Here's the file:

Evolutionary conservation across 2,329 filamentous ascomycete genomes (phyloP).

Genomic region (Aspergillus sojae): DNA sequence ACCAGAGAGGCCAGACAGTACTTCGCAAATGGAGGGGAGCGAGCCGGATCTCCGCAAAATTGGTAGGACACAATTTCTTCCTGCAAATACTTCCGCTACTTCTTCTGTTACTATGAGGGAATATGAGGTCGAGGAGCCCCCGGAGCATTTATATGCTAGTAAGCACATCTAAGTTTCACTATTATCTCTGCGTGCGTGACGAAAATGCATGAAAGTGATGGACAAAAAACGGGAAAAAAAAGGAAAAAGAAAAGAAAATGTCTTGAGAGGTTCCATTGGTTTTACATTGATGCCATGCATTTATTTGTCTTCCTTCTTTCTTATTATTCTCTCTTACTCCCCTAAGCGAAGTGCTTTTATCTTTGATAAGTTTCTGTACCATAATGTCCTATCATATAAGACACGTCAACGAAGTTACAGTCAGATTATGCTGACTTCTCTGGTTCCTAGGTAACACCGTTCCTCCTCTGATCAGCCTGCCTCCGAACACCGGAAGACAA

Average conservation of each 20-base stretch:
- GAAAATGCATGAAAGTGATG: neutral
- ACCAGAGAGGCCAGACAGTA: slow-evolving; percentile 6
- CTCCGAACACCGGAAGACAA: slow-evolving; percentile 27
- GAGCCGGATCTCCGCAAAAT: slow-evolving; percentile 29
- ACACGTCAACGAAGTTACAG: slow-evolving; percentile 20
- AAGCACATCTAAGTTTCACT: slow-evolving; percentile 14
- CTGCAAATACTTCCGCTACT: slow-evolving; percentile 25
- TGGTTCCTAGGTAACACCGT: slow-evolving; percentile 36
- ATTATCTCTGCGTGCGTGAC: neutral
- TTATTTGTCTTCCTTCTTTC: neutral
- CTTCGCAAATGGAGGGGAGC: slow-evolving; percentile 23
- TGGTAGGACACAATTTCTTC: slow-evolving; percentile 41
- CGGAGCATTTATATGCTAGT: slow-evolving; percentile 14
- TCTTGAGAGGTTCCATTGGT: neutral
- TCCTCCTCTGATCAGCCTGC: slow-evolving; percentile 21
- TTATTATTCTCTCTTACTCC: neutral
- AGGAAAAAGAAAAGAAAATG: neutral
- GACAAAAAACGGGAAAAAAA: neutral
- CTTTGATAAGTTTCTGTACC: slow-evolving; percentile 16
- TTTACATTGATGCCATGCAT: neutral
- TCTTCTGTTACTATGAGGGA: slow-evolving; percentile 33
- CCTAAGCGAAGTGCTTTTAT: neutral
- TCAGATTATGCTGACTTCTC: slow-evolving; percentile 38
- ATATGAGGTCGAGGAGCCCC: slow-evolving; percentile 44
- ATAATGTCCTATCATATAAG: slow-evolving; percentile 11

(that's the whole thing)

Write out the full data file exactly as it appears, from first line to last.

Evolutionary conservation across 2,329 filamentous ascomycete genomes (phyloP).

Genomic region (Aspergillus sojae): DNA sequence ACCAGAGAGGCCAGACAGTACTTCGCAAATGGAGGGGAGCGAGCCGGATCTCCGCAAAATTGGTAGGACACAATTTCTTCCTGCAAATACTTCCGCTACTTCTTCTGTTACTATGAGGGAATATGAGGTCGAGGAGCCCCCGGAGCATTTATATGCTAGTAAGCACATCTAAGTTTCACTATTATCTCTGCGTGCGTGACGAAAATGCATGAAAGTGATGGACAAAAAACGGGAAAAAAAAGGAAAAAGAAAAGAAAATGTCTTGAGAGGTTCCATTGGTTTTACATTGATGCCATGCATTTATTTGTCTTCCTTCTTTCTTATTATTCTCTCTTACTCCCCTAAGCGAAGTGCTTTTATCTTTGATAAGTTTCTGTACCATAATGTCCTATCATATAAGACACGTCAACGAAGTTACAGTCAGATTATGCTGACTTCTCTGGTTCCTAGGTAACACCGTTCCTCCTCTGATCAGCCTGCCTCCGAACACCGGAAGACAA

Average conservation of each 20-base stretch:
- GAAAATGCATGAAAGTGATG: neutral
- ACCAGAGAGGCCAGACAGTA: slow-evolving; percentile 6
- CTCCGAACACCGGAAGACAA: slow-evolving; percentile 27
- GAGCCGGATCTCCGCAAAAT: slow-evolving; percentile 29
- ACACGTCAACGAAGTTACAG: slow-evolving; percentile 20
- AAGCACATCTAAGTTTCACT: slow-evolving; percentile 14
- CTGCAAATACTTCCGCTACT: slow-evolving; percentile 25
- TGGTTCCTAGGTAACACCGT: slow-evolving; percentile 36
- ATTATCTCTGCGTGCGTGAC: neutral
- TTATTTGTCTTCCTTCTTTC: neutral
- CTTCGCAAATGGAGGGGAGC: slow-evolving; percentile 23
- TGGTAGGACACAATTTCTTC: slow-evolving; percentile 41
- CGGAGCATTTATATGCTAGT: slow-evolving; percentile 14
- TCTTGAGAGGTTCCATTGGT: neutral
- TCCTCCTCTGATCAGCCTGC: slow-evolving; percentile 21
- TTATTATTCTCTCTTACTCC: neutral
- AGGAAAAAGAAAAGAAAATG: neutral
- GACAAAAAACGGGAAAAAAA: neutral
- CTTTGATAAGTTTCTGTACC: slow-evolving; percentile 16
- TTTACATTGATGCCATGCAT: neutral
- TCTTCTGTTACTATGAGGGA: slow-evolving; percentile 33
- CCTAAGCGAAGTGCTTTTAT: neutral
- TCAGATTATGCTGACTTCTC: slow-evolving; percentile 38
- ATATGAGGTCGAGGAGCCCC: slow-evolving; percentile 44
- ATAATGTCCTATCATATAAG: slow-evolving; percentile 11